Blog: Why I am still childless


For a recently remarried woman in her 30s with a well-established career, my urge for having a child has been fleeting at best. Despite my years of observation of my own immediate social network and reading up on the subject matter, I have never been able to define the profile of the childless woman. It seems that women who choose to have children come from as diverse and varied backgrounds and education levels as those who choose not to have children. Education and privilege only seem to delay parenthood in women who have them, while never completely eliminating parenthood from their lives.


To start with, I have never had the certainty that some of my friends – who are mothers now – have when it comes to having children. Once, I asked a five-year-old daughter of a friend what she wanted to be when she grew up and her spontaneous answer was “to have babies; at least three”. I have friends from all walks of life – Oxbridge scholars, polytechnic/ secondary school dropouts, well-travelled professionals, office workers, and those who never had to work after they were married – who were clear and had made it clear to their partners about wanting to start a family. The more educated and progressive ones were less bothered about having children than having children within the confines of a marriage.


I also seem to find that highly educated women who choose to become mothers tend to be less interested in pursuing their careers if (a) they are not empowered in their positions or feel that their contribution does not have as much impact as they would like and/or (b) are not emotionally invested in their work. Many of those who have dropped out of the labour force to become stay-at-home mothers (SAHMs) complained of their inability to endure  “incompetent people” or “being coerced into being sociable” in order to get things done, their decisions further sealed by glass ceilings within the organisation which can be attributed to a variety of reasons, which I will not elaborate in this article.


This is where I find that I have been fortunate in that as an entrepreneur; how, where and when I run business is to a great extent determined by who I choose to engage with, whether he is a client, a supplier or an employee. I don’t have to force myself to do more than necessary to make a relationship work, which also implies exercising my right to terminate an agreement as and when the situation calls for it. This convenience of engagement and disengagement is something that is impossible when it comes to having a child (if you want to raise him/her with his/her best interests at heart), which unlike business contracts, is irreversible.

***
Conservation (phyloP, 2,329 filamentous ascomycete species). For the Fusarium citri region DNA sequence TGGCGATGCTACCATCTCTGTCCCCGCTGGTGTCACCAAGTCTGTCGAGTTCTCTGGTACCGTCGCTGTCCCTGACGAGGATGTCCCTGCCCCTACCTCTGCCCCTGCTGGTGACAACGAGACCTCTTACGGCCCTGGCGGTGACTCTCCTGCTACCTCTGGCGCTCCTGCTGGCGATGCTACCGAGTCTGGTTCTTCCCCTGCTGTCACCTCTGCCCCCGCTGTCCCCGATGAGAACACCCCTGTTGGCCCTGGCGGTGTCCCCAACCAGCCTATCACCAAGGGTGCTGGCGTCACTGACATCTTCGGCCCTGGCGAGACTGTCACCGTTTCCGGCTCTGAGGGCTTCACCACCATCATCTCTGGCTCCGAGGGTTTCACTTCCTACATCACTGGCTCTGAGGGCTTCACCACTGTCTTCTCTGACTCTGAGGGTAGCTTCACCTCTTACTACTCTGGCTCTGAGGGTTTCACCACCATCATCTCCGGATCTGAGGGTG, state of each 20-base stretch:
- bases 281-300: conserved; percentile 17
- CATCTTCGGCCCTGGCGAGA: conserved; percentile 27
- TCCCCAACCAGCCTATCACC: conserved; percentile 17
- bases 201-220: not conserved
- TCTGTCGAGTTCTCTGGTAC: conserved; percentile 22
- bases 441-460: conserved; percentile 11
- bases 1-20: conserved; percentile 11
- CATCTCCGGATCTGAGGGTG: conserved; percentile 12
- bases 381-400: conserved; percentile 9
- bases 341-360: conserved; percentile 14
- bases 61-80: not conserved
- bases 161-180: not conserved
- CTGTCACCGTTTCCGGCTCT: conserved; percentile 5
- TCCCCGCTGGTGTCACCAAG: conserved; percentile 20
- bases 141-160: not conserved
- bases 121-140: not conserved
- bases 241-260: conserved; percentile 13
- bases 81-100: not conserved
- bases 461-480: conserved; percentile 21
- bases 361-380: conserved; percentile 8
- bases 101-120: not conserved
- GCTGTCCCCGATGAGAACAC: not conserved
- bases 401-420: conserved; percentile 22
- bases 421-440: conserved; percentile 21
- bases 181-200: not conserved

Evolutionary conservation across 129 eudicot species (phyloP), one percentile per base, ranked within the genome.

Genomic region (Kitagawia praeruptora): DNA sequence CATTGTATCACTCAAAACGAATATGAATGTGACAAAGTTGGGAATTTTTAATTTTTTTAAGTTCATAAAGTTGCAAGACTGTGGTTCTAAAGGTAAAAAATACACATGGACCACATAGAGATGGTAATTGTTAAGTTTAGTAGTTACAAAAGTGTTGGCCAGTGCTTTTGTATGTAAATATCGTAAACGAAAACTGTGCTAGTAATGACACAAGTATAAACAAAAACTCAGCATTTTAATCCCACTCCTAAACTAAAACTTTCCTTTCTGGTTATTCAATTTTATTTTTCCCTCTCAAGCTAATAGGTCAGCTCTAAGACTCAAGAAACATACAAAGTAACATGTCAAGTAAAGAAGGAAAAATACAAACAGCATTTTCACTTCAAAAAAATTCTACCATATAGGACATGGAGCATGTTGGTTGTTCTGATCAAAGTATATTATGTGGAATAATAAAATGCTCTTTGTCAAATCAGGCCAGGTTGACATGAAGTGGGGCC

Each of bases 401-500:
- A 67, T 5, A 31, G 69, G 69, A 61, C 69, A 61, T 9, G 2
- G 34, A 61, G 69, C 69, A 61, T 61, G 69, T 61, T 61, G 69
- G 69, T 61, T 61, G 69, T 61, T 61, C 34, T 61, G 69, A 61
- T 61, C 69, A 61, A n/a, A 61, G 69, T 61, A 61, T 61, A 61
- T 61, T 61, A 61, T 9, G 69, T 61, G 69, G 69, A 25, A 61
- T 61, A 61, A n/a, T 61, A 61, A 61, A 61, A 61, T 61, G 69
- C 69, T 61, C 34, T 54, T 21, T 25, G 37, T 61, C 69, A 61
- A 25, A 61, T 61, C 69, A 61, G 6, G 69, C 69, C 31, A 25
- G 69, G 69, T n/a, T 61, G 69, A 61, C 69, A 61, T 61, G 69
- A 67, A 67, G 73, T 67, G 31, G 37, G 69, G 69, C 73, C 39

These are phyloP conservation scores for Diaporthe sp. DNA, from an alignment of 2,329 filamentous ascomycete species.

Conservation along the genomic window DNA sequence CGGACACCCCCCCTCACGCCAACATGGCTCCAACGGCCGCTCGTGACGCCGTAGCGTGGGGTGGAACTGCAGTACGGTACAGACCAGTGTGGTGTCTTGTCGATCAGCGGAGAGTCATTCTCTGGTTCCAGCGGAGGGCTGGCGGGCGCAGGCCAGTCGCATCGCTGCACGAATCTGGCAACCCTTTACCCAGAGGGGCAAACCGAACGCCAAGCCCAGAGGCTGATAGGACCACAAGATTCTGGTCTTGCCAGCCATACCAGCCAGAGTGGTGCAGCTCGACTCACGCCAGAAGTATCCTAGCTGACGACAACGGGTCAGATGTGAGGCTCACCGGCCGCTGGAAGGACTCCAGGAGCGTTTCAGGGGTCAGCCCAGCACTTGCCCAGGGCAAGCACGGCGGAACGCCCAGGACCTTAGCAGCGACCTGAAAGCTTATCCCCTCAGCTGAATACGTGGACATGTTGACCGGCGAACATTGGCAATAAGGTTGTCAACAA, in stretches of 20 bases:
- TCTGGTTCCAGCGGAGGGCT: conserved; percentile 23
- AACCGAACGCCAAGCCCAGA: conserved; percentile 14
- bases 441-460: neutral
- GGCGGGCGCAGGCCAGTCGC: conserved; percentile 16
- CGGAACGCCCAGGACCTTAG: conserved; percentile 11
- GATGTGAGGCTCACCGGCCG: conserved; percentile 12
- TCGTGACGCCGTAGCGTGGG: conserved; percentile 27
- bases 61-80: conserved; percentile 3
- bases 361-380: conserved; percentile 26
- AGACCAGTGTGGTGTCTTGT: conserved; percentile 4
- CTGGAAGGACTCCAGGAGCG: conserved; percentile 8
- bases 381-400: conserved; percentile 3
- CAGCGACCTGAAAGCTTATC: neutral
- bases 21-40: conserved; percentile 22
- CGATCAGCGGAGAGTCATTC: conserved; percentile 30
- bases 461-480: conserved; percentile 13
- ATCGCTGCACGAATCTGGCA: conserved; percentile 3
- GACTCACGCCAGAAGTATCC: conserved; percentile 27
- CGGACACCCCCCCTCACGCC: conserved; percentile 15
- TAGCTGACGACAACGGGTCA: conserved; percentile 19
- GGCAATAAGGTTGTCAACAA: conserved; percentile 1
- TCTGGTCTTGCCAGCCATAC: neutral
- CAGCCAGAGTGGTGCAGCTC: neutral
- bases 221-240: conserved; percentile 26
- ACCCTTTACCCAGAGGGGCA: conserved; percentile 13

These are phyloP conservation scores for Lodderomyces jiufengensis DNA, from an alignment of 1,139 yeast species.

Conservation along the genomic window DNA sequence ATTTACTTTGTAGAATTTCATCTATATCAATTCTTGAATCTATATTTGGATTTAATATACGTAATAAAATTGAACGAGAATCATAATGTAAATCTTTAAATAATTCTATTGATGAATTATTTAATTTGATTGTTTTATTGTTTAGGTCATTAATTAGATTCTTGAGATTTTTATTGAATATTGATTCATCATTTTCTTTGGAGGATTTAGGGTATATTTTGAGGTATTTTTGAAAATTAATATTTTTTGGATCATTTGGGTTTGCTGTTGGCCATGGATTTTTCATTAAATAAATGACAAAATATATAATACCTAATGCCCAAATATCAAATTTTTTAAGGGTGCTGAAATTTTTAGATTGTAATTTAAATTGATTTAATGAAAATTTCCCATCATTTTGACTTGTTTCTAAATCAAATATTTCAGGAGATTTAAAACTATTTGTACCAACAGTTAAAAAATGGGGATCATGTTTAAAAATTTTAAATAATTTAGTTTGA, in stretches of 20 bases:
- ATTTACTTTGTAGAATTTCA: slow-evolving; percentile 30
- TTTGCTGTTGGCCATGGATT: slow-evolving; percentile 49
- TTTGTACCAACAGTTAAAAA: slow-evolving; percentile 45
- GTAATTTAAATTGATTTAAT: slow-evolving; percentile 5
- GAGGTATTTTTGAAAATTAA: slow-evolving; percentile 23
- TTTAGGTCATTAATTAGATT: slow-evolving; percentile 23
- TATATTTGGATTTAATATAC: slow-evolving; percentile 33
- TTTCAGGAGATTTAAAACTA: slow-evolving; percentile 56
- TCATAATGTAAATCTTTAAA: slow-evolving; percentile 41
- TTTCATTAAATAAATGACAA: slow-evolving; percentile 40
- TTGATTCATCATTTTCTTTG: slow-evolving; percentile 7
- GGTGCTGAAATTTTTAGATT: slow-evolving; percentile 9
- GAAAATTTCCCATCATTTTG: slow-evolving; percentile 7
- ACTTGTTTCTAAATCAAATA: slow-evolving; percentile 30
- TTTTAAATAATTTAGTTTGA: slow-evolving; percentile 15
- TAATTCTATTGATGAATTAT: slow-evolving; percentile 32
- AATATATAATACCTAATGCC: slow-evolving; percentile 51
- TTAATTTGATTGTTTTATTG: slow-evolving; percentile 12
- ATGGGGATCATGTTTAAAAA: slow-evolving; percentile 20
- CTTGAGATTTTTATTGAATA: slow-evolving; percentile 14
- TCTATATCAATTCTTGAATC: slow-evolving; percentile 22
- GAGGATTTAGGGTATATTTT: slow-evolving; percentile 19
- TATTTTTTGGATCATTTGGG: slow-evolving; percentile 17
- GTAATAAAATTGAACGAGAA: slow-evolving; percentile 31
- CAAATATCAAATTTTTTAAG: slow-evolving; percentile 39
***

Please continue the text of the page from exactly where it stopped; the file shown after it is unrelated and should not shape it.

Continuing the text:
Of course there are the usual reasons cited by other women for not having children: the unpredictability of conceiving and raising a child, how child-rearing impinges upon one’s finances, freedom and time, and even looks; motherhood changes your body and accelerates ageing! However none of these factors seem as compelling as these two factors – the nature of a woman’s childhood and her relationship with her own mother – which I believe have a large part to play in determining whether or not a woman will act on nature’s urge to breed and see that to fruition and beyond.


My mother’s conception of me and my own childhood were difficult. Being the youngest child of a working class couple who were already struggling with feeding themselves and their two children, my mother’s conception of me was fraught with anxiety; her cortisol levels must have gone through the roof when she found out I was not a boy. At two weeks old I was put up for adoption and at nine, my stepmother died of cancer. My stepfather remarried when I was 10; my stepmother is still alive and kicking today. When I was 19, I was returned to my biological parents; I lived with them until I married my ex-husband seven years later, just over a year after my biological mother passed away.


Those unfortunate circumstances have probably bestowed upon me the instinct to fight to survive. Growing up, while I was the best of pals with cousins my age and older, I hated the younger ones – even my own stepsister – and often either bullied them or ignored them. In my mind, the younger ones always had all the attention (and resources) and the adults often seemed to be easily forgiving of their breaking things or throwing up or peeing on everything and crying, while conveniently heaping the blame on me.


This survival instinct underlines my envy of women who choose to be SAHMs. Most of those I know – even when their husbands don’t appear to be earning six-figure salaries – never have to worry about their next meal. I’m not envious of the fact that they don’t have to work. I’m envious of the fact that they can choose to focus their energies on child-rearing, just like they can choose to focus on their careers or writing their books or volunteer full-time with an orphanage if that is what they really want in life, because someone else is taking care of their day-to-day necessities.